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MTV Video Music Awards turned curiously serious, thanks to Miley Cyrus and Ferguson

Sunday night's MTV Video Music Awards had their usual share of red-carpet glamor, onstage antics, unexpected moments — nobody thinks Nicki Minaj purposefully split her dress up the middle in an opening numbers with Ariana Grande and Jessie J — oh, and music. But there were also two uncharacteristically serious moments.

The first one wasn't too much of a surprise — MTV had announced before the show that it would air a 15-second commercial dealing with the protests in Ferguson, Missouri, and it did:

At the awards show, rapper Common also called for a moment of silence for Michael Brown, the unarmed black teenager whose shooting death by a white police officer sparked the Ferguson protests. "Hip hop has always been a voice for the revolution," he said, while presenting the award for best hip hop video, but the protests in Ferguson and around the country are because "each and every one of our lives matter." The moment of silence, he explained, was "for Mike Brown and for peace in this country and in the world."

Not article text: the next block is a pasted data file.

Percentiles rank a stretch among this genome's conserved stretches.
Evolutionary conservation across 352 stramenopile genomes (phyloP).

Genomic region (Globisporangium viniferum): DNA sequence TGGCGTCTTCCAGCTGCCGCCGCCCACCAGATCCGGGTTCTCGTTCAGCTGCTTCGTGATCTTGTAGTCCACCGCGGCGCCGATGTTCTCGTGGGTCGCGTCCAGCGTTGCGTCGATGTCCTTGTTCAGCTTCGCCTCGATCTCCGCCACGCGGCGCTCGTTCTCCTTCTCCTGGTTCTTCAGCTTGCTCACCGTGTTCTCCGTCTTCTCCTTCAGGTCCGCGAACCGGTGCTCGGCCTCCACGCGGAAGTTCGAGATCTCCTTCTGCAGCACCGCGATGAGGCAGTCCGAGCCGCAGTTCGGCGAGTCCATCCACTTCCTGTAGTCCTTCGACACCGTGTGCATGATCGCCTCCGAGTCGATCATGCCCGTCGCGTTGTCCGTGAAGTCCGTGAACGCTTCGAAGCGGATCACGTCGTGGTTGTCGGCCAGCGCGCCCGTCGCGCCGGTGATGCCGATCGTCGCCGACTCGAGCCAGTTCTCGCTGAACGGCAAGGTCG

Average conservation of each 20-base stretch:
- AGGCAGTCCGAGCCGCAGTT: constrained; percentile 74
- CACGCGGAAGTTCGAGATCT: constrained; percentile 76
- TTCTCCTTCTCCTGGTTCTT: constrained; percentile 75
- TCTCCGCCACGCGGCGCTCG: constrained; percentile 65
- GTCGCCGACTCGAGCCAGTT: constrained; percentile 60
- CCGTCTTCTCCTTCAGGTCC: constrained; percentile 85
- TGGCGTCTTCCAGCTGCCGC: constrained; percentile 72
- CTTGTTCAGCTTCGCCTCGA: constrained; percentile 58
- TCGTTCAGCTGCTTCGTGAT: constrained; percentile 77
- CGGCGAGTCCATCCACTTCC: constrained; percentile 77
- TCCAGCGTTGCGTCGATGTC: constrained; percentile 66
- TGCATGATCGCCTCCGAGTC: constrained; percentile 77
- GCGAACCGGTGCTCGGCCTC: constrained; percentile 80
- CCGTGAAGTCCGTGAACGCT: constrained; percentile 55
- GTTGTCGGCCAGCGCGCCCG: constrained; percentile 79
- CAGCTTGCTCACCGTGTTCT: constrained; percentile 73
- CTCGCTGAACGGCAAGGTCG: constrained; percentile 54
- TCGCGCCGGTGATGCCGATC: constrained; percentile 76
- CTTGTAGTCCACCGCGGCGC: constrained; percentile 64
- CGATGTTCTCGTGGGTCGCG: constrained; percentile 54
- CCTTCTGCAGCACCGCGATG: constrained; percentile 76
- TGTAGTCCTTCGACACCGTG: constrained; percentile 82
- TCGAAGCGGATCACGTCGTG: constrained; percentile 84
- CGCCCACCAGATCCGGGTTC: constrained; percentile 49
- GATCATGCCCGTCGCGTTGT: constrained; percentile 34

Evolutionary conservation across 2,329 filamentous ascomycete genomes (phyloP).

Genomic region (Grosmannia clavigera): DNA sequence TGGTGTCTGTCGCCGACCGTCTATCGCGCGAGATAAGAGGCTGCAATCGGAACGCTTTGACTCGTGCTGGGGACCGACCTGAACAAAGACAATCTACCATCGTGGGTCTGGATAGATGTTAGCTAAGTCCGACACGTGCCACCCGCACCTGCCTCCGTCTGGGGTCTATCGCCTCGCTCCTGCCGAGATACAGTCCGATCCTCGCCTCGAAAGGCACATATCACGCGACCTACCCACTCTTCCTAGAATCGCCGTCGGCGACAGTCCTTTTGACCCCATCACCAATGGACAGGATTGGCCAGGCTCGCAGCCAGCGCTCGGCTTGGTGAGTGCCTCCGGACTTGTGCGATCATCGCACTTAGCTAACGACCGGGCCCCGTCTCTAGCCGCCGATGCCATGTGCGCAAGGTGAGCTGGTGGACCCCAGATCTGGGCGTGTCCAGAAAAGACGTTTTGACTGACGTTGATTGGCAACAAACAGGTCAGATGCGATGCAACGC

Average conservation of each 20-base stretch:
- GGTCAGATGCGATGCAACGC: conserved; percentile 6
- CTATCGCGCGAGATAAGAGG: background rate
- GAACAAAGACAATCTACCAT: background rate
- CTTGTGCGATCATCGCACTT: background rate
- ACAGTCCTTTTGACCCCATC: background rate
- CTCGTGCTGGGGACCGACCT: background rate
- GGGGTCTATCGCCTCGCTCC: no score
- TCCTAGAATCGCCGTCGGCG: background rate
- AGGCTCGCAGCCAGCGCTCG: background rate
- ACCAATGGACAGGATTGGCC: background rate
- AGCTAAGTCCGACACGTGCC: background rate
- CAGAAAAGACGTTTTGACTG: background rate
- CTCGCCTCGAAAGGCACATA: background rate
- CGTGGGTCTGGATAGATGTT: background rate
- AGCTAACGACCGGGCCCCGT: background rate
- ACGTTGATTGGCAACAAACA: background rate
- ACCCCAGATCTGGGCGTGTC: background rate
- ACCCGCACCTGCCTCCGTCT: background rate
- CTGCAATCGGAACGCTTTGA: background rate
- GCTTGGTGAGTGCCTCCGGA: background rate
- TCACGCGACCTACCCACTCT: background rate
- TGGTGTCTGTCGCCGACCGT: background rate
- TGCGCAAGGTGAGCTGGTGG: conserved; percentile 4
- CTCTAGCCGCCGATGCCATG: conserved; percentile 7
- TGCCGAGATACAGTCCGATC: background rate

The genuine surprise of the night was from Miley Cyrus, who instead of accepting her Best Video Award (for "Wrecking Ball") herself, sent up a 22-year-old homeless man from Oregon named Jesse. "I am accepting this award on behalf of the 1.6 million runaways and homeless youth in the United States who are starving and lost and scared for their lives," he said. "I know, because I am one of those people."

Then, noting he's "survived in shelters" all over Los Angeles, Jesse turned his focus to the people in the room: "The music industry will make over $7 billion this year, and outside these doors are 54,000 human beings who have no place to call home." He directed viewers to Cyrus' Facebook page, and her representatives pointed reporters to a fundraising campaign for a L.A. homeless-youth organization called My Friend's Place. The reps said Cyrus got the idea for the stunt from Marlon Brando's 1973 Best Actor Oscar speech, delivered by a Native American woman as a protest against how Hollywood treated American Indians.